The political parties UKIP and the BNP had much more coverage than the BBC Trust had decided they should have as individual producers sought extra ratings by featuring those parties. As a result of the extra BBC coverage, UKIP won an additional MEP seat and the BNP won two MEP seats for the first time.
The BBC Trust decided at its 15th April 2009 meeting to give the same coverage to UKIP as it would to the three main traditional parties (Conservative, Labour and Liberal Democrats) because UKIP had done well in the 2004 EU elections even though by early 2009 it had dropped way back in popularity. However an analysis for the Jury Team by Taylor Nelson Sofres (TNS), the major market research agency, shows that this is not what happened. TNS analysed the total number of items broadcast on Radio 4, BBC1 and BBC2 over the election period 28th April to 6th June 2009. This shows that UKIP was featured 58 times whereas the Conservatives only had 50 and 45 mentions respectively and the Liberal Democrats less than half as much as UKIP with 28 mentions, a complete distortion of the BBC policy of equal treatment for these four parties.
At the same meeting the BBC Trust agreed to give some national coverage to the Green Party but none to the BNP. However subsequently Helen Boaden, Head of BBC News, told her staff to give as much coverage to the BNP as to the Green Party. In fact the BNP got 38 mentions, more than the 33 of the Green Party and the 28 of the Liberal Democrats.
The Jury Team is committed to changing the way that the BBC decides on election coverage which is mainly on the basis of the results in the previous equivalent election. Sir Paul Judge, Founder of the Jury Team, said:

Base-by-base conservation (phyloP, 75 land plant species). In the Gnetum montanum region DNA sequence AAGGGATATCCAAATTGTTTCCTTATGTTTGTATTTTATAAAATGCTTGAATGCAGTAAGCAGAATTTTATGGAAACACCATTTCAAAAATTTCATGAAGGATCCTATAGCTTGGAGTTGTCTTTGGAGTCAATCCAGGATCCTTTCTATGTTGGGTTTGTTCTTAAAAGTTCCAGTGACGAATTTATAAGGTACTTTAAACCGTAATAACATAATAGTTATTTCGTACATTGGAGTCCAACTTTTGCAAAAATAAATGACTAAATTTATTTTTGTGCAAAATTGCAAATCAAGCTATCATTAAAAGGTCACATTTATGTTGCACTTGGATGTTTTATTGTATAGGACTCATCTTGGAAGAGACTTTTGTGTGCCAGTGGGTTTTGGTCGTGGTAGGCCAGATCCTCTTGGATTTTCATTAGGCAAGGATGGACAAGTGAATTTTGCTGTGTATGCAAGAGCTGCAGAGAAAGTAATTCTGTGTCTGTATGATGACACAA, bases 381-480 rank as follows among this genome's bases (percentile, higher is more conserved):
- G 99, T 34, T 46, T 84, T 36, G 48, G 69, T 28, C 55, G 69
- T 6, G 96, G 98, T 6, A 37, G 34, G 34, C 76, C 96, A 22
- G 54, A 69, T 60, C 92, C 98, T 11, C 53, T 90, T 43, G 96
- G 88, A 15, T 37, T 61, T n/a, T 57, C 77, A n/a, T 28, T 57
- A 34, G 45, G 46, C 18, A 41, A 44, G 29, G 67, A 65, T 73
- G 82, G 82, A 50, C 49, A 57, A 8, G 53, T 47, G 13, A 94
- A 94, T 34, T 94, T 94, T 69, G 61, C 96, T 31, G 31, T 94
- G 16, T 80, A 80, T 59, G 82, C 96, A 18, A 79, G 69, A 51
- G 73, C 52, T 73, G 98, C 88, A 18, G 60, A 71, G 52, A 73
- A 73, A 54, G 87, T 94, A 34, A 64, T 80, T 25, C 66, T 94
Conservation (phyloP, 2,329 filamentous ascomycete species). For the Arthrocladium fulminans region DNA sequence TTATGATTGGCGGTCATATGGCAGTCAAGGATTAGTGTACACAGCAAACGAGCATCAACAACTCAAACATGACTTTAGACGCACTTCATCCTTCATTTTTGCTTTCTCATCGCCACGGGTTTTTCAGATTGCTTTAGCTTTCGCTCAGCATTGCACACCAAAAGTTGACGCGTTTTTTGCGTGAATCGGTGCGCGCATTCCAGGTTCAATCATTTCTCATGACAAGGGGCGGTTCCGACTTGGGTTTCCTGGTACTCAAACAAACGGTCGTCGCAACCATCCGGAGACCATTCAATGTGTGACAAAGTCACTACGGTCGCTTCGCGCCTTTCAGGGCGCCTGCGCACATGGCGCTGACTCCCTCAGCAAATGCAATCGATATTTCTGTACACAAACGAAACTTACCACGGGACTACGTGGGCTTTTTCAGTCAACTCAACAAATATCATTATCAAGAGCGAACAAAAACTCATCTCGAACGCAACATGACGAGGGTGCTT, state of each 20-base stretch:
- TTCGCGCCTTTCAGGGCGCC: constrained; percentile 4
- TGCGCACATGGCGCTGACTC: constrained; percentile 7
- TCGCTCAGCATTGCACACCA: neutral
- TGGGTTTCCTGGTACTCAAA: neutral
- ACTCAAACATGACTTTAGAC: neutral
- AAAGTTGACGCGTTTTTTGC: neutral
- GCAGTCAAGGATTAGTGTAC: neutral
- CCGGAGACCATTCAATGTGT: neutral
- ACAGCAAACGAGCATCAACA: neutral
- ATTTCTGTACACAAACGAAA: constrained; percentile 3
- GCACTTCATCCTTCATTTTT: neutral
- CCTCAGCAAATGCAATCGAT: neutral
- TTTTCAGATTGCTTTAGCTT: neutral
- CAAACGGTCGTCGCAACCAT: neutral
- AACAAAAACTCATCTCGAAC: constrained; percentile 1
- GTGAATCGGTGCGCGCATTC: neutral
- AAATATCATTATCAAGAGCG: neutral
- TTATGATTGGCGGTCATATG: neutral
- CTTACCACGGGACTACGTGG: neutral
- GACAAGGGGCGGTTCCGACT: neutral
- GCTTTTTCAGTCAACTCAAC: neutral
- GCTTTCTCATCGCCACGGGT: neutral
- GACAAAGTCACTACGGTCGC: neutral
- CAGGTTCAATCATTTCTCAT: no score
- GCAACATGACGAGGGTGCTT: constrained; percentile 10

“By using mainly the results of the last election to decide on coverage the BBC stultifies our political system and entrenches the status quo, not living up to the BBC’s Charter requirement of innovation. People are fed up with the existing political parties. People want to vote for ‘none of the above’. In the 2009 EU elections, two thirds of the electorate did not vote. In the last general election in 2005, 40% of the electorate did not vote but the BBC ignored those licence payers in its election coverage. The BBC should be giving much more coverage to new political parties and ideas.”
By mainly basing election coverage decisions on what happened at the previous election the BBC is failing to take into account:
- the increasing volatility of the electorate
- the fact that the largest party at a general election is the Abstainers and the BBC must strive to find candidates and parties who can represent that two-fifths of the electorate
- the latest polling evidence
- the formation of new political parties and movements
“The BBC’s impartiality requires that it treats all candidates the same and should give news coverage to all parties predominantly on the basis of the number of candidates they are putting forward rather than on the basis of previous elections. It is essential that the BBC does give more publicity to new parties in order to help to break the stultifying stranglehold of the current political system.
The BBC must consult widely about their election guidelines as it is quite clear that the decisions made about coverage can affect the result of the election. These decisions must no longer be made in private by the BBC Trust or, even worse, by an individual executive. The BBC also needs better to monitor its election coverage to ascertain what actually happens. It is quite clear from the analysis above by TNS that the coverage policies were not translated into actual coverage. The BBC needs to take its responsibilities for democracy more seriously.”
This need to publicise all strands of opinion on an equal basis was set out in a letter to The Times from David Jordan, BBC Director of Editorial Policy and Standards, who wrote in August 2009:
“Our job is to find the facts, test a wide range of opinion fairly and rigorously and let the audience, armed with the best assessment of the evidence we can provide, make up its own mind.”
The Jury Team is working to persuade the BBC to implement this clear policy in its political coverage.